Sustainability | Free Full-Text | Evaluation of GHG Emission Measures Based on Shipping and Shipbuilding Market Forecasting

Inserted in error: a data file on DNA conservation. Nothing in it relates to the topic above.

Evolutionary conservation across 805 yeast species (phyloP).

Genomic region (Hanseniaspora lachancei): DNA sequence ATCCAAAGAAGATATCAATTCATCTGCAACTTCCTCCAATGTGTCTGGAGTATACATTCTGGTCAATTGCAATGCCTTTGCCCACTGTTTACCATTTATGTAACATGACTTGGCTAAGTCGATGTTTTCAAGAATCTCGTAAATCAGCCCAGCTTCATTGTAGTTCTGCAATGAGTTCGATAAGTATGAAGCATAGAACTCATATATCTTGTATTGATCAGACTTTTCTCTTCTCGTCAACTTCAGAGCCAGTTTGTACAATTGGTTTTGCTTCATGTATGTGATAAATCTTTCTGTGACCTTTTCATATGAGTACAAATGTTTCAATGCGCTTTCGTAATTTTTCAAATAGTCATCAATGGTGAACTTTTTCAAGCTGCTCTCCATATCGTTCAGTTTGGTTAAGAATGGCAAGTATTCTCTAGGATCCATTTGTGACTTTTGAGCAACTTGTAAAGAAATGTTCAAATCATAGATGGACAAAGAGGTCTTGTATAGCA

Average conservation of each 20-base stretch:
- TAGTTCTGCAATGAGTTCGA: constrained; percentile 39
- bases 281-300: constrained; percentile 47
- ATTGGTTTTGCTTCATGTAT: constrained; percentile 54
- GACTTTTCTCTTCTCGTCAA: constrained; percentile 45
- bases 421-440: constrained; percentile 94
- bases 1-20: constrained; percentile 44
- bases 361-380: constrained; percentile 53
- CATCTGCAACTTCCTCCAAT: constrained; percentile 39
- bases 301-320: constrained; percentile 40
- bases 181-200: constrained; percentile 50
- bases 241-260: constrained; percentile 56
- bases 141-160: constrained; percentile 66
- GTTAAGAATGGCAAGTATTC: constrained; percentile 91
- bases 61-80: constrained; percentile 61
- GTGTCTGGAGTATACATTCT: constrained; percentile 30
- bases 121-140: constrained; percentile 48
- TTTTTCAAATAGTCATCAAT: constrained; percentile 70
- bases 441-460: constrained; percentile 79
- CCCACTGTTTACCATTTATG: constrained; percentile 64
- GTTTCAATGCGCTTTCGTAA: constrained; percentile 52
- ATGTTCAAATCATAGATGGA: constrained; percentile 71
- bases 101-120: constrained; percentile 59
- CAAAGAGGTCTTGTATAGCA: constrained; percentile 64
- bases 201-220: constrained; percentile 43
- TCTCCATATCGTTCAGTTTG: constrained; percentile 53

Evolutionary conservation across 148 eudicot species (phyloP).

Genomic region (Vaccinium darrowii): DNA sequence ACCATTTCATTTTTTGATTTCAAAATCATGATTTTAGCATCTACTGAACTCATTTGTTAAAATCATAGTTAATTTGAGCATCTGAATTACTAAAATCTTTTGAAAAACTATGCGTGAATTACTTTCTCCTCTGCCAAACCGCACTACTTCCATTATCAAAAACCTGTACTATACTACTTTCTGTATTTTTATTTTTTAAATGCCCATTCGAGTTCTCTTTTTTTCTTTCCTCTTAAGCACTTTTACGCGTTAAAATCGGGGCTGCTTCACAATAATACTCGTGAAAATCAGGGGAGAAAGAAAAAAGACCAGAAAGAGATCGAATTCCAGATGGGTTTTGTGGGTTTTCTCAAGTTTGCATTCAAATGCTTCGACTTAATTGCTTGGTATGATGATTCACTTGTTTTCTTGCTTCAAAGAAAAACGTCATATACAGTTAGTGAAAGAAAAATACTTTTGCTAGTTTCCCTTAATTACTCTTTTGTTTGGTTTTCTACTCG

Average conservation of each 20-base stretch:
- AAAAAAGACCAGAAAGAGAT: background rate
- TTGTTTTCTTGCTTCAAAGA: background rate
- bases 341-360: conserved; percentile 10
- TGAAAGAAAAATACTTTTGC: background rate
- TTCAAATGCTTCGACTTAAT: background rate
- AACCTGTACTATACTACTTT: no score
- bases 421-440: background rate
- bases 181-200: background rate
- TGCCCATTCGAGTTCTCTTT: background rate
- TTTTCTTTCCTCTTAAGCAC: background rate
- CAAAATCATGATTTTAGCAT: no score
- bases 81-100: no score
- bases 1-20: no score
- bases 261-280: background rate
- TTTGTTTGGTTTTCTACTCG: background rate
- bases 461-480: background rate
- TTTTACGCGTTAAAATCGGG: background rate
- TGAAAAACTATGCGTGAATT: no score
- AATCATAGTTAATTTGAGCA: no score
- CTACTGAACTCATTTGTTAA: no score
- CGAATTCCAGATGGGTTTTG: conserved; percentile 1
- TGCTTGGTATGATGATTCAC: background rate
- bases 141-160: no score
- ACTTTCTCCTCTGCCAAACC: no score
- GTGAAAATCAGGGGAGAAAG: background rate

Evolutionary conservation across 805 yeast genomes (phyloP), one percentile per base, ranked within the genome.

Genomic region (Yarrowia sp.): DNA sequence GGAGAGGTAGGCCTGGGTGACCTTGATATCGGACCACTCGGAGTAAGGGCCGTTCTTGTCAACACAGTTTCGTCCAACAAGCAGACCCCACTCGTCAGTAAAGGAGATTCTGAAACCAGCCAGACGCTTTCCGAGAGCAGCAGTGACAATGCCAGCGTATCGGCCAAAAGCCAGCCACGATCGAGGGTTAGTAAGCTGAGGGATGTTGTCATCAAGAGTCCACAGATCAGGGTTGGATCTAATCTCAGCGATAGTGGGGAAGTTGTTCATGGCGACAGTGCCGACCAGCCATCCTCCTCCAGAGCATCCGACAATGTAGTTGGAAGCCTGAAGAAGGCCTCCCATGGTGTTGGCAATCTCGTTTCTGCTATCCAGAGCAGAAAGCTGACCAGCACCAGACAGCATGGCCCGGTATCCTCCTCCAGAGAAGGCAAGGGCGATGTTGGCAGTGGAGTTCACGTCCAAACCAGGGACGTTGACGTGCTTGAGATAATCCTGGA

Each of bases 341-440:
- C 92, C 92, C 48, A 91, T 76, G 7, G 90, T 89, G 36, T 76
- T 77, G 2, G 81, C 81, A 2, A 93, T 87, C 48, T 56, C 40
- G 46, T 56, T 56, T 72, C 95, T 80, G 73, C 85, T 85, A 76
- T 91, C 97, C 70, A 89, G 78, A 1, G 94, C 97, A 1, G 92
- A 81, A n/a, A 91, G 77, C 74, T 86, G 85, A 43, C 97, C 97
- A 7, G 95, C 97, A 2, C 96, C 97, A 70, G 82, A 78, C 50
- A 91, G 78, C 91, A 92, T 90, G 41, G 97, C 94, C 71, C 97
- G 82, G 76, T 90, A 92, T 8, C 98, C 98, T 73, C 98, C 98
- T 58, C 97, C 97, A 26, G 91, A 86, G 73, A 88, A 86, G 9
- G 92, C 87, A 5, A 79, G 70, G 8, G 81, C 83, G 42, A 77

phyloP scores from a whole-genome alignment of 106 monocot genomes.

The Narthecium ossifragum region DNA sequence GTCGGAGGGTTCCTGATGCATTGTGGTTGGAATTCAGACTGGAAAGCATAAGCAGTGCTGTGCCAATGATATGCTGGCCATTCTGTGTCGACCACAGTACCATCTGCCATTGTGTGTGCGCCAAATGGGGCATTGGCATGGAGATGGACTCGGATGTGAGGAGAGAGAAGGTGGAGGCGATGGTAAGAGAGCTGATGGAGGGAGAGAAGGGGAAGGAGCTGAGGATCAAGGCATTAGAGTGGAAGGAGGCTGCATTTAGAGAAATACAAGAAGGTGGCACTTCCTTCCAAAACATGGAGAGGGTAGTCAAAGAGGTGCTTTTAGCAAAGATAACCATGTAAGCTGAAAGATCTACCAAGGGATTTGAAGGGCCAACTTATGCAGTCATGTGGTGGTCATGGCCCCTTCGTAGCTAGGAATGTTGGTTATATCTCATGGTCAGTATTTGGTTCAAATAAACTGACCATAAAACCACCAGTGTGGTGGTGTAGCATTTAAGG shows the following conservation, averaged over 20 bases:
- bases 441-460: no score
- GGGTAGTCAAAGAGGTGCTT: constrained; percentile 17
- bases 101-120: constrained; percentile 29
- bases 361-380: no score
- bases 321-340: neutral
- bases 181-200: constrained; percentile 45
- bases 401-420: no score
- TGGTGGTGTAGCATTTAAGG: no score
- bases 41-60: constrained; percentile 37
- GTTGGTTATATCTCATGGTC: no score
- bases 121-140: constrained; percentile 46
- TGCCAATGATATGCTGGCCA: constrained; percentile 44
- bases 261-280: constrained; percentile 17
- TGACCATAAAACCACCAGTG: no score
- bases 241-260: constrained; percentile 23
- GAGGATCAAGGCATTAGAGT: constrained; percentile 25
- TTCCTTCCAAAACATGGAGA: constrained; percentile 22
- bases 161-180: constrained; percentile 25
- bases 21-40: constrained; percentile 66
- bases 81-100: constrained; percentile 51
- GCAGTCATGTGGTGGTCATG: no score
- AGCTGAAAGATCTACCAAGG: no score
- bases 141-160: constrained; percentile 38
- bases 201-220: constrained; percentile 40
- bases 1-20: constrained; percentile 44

Greenhouse gas (GHG) emissions from the global shipping sector have been increasing due to global economic growth. The International Maritime Organization (IMO) has set a goal of halving GHG emissions from the global shipping sector by 2050 as compared with 2008 levels, and has responded by introducing several international regulations to reduce the GHG emissions of maritime transportation. The impact of GHG emissions’ regulation and measures to curb them have been evaluated in the IMO’s GHG studies. However, the long-term influence of these GHG emission measures has not yet been assessed. Additionally, the impact of various GHG reduction measures on the shipping and shipbuilding markets has not been considered; accordingly, there is room for improvement in the estimation of GHG emissions. Therefore, in this study, a model to consider GHG emission scenarios for the maritime transportation sector was developed using system dynamics and was integrated into a shipping and shipbuilding market model. The developed model was validated based on actual results and estimation results taken from a previous study. Subsequently, simulations were conducted, allowing us to evaluate the impact and effectiveness of GHG emission-curbing measures using the proposed model. Concretely, we conducted an evaluation of the effects of current and future measures, especially ship speed reduction, transition to liquid natural gas (LNG) fuel, promotion of energy efficiency design index (EEDI) regulation, and introduction of zero-emission ships, for GHG emission reduction. Additionally, we conducted an evaluation of the combination of current and future measures. The results showed that it is difficult to achieve the IMO goals for 2050 by combining only current measures and that the introduction of zero-emission ships is necessary to achieve the goals. Moreover, the limits of ship speed reduction were discussed quantitatively in relation to the maritime market aspect, and it was found that the feasible limit of ship speed reduction from a maritime market perspective was approximately 50%.



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